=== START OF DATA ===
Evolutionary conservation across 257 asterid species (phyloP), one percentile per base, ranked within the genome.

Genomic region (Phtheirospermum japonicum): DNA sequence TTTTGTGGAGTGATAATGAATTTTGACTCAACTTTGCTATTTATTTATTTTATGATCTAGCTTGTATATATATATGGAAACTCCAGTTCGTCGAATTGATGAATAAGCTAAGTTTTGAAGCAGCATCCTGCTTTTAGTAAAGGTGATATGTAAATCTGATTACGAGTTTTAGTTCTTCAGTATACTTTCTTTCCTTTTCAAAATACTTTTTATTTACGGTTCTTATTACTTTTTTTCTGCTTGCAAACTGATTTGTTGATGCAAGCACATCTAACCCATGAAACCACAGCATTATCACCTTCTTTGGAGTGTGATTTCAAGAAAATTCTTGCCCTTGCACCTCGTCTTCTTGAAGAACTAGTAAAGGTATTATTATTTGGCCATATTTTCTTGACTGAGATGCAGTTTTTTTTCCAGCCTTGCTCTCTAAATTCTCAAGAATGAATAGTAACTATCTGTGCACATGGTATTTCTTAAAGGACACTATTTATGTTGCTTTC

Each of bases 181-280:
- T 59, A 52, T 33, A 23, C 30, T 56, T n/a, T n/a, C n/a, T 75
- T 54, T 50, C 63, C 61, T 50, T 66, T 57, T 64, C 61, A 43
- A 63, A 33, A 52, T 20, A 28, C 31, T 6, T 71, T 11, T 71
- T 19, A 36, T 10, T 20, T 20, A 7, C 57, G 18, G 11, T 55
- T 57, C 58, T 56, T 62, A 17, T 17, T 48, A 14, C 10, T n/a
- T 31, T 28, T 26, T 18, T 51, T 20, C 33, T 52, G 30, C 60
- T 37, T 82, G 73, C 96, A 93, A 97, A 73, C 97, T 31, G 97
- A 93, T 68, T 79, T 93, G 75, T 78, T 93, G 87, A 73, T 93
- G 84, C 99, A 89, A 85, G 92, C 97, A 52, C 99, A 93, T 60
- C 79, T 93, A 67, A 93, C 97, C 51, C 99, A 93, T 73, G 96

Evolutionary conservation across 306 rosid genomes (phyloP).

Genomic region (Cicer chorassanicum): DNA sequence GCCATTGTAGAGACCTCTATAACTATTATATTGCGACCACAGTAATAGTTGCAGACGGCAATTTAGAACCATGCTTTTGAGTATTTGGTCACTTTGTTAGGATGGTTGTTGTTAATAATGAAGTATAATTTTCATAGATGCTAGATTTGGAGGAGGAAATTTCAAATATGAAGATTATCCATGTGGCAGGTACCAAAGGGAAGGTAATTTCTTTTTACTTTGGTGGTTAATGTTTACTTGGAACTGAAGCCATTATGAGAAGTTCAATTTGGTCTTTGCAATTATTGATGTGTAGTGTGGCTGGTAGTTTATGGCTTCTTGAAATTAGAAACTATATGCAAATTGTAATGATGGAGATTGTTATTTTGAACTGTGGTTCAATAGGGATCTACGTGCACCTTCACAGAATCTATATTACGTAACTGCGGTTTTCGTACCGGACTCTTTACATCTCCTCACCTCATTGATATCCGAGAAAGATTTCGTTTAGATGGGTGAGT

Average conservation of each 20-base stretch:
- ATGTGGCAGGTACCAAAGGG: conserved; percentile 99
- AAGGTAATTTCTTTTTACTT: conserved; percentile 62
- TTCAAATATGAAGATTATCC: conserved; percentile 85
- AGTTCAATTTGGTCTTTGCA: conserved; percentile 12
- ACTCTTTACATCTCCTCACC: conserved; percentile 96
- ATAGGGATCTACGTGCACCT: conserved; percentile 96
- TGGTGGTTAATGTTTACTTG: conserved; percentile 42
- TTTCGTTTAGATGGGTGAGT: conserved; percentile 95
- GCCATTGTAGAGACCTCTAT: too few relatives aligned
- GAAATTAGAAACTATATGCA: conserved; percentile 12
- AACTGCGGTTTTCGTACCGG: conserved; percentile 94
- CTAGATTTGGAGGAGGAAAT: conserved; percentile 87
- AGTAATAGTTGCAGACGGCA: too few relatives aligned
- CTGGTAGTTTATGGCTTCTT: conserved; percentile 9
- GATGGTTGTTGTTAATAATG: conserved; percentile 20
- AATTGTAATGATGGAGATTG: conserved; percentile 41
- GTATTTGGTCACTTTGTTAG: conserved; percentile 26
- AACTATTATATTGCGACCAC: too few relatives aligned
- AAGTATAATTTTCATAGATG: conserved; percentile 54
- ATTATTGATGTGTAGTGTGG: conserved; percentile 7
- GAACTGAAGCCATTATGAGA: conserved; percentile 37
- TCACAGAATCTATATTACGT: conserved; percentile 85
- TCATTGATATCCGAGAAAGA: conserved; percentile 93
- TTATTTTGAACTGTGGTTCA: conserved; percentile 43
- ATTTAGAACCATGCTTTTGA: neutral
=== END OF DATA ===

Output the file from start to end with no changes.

Evolutionary conservation across 257 asterid species (phyloP), one percentile per base, ranked within the genome.

Genomic region (Phtheirospermum japonicum): DNA sequence TTTTGTGGAGTGATAATGAATTTTGACTCAACTTTGCTATTTATTTATTTTATGATCTAGCTTGTATATATATATGGAAACTCCAGTTCGTCGAATTGATGAATAAGCTAAGTTTTGAAGCAGCATCCTGCTTTTAGTAAAGGTGATATGTAAATCTGATTACGAGTTTTAGTTCTTCAGTATACTTTCTTTCCTTTTCAAAATACTTTTTATTTACGGTTCTTATTACTTTTTTTCTGCTTGCAAACTGATTTGTTGATGCAAGCACATCTAACCCATGAAACCACAGCATTATCACCTTCTTTGGAGTGTGATTTCAAGAAAATTCTTGCCCTTGCACCTCGTCTTCTTGAAGAACTAGTAAAGGTATTATTATTTGGCCATATTTTCTTGACTGAGATGCAGTTTTTTTTCCAGCCTTGCTCTCTAAATTCTCAAGAATGAATAGTAACTATCTGTGCACATGGTATTTCTTAAAGGACACTATTTATGTTGCTTTC

Each of bases 181-280:
- T 59, A 52, T 33, A 23, C 30, T 56, T n/a, T n/a, C n/a, T 75
- T 54, T 50, C 63, C 61, T 50, T 66, T 57, T 64, C 61, A 43
- A 63, A 33, A 52, T 20, A 28, C 31, T 6, T 71, T 11, T 71
- T 19, A 36, T 10, T 20, T 20, A 7, C 57, G 18, G 11, T 55
- T 57, C 58, T 56, T 62, A 17, T 17, T 48, A 14, C 10, T n/a
- T 31, T 28, T 26, T 18, T 51, T 20, C 33, T 52, G 30, C 60
- T 37, T 82, G 73, C 96, A 93, A 97, A 73, C 97, T 31, G 97
- A 93, T 68, T 79, T 93, G 75, T 78, T 93, G 87, A 73, T 93
- G 84, C 99, A 89, A 85, G 92, C 97, A 52, C 99, A 93, T 60
- C 79, T 93, A 67, A 93, C 97, C 51, C 99, A 93, T 73, G 96

Evolutionary conservation across 306 rosid genomes (phyloP).

Genomic region (Cicer chorassanicum): DNA sequence GCCATTGTAGAGACCTCTATAACTATTATATTGCGACCACAGTAATAGTTGCAGACGGCAATTTAGAACCATGCTTTTGAGTATTTGGTCACTTTGTTAGGATGGTTGTTGTTAATAATGAAGTATAATTTTCATAGATGCTAGATTTGGAGGAGGAAATTTCAAATATGAAGATTATCCATGTGGCAGGTACCAAAGGGAAGGTAATTTCTTTTTACTTTGGTGGTTAATGTTTACTTGGAACTGAAGCCATTATGAGAAGTTCAATTTGGTCTTTGCAATTATTGATGTGTAGTGTGGCTGGTAGTTTATGGCTTCTTGAAATTAGAAACTATATGCAAATTGTAATGATGGAGATTGTTATTTTGAACTGTGGTTCAATAGGGATCTACGTGCACCTTCACAGAATCTATATTACGTAACTGCGGTTTTCGTACCGGACTCTTTACATCTCCTCACCTCATTGATATCCGAGAAAGATTTCGTTTAGATGGGTGAGT

Average conservation of each 20-base stretch:
- ATGTGGCAGGTACCAAAGGG: conserved; percentile 99
- AAGGTAATTTCTTTTTACTT: conserved; percentile 62
- TTCAAATATGAAGATTATCC: conserved; percentile 85
- AGTTCAATTTGGTCTTTGCA: conserved; percentile 12
- ACTCTTTACATCTCCTCACC: conserved; percentile 96
- ATAGGGATCTACGTGCACCT: conserved; percentile 96
- TGGTGGTTAATGTTTACTTG: conserved; percentile 42
- TTTCGTTTAGATGGGTGAGT: conserved; percentile 95
- GCCATTGTAGAGACCTCTAT: too few relatives aligned
- GAAATTAGAAACTATATGCA: conserved; percentile 12
- AACTGCGGTTTTCGTACCGG: conserved; percentile 94
- CTAGATTTGGAGGAGGAAAT: conserved; percentile 87
- AGTAATAGTTGCAGACGGCA: too few relatives aligned
- CTGGTAGTTTATGGCTTCTT: conserved; percentile 9
- GATGGTTGTTGTTAATAATG: conserved; percentile 20
- AATTGTAATGATGGAGATTG: conserved; percentile 41
- GTATTTGGTCACTTTGTTAG: conserved; percentile 26
- AACTATTATATTGCGACCAC: too few relatives aligned
- AAGTATAATTTTCATAGATG: conserved; percentile 54
- ATTATTGATGTGTAGTGTGG: conserved; percentile 7
- GAACTGAAGCCATTATGAGA: conserved; percentile 37
- TCACAGAATCTATATTACGT: conserved; percentile 85
- TCATTGATATCCGAGAAAGA: conserved; percentile 93
- TTATTTTGAACTGTGGTTCA: conserved; percentile 43
- ATTTAGAACCATGCTTTTGA: neutral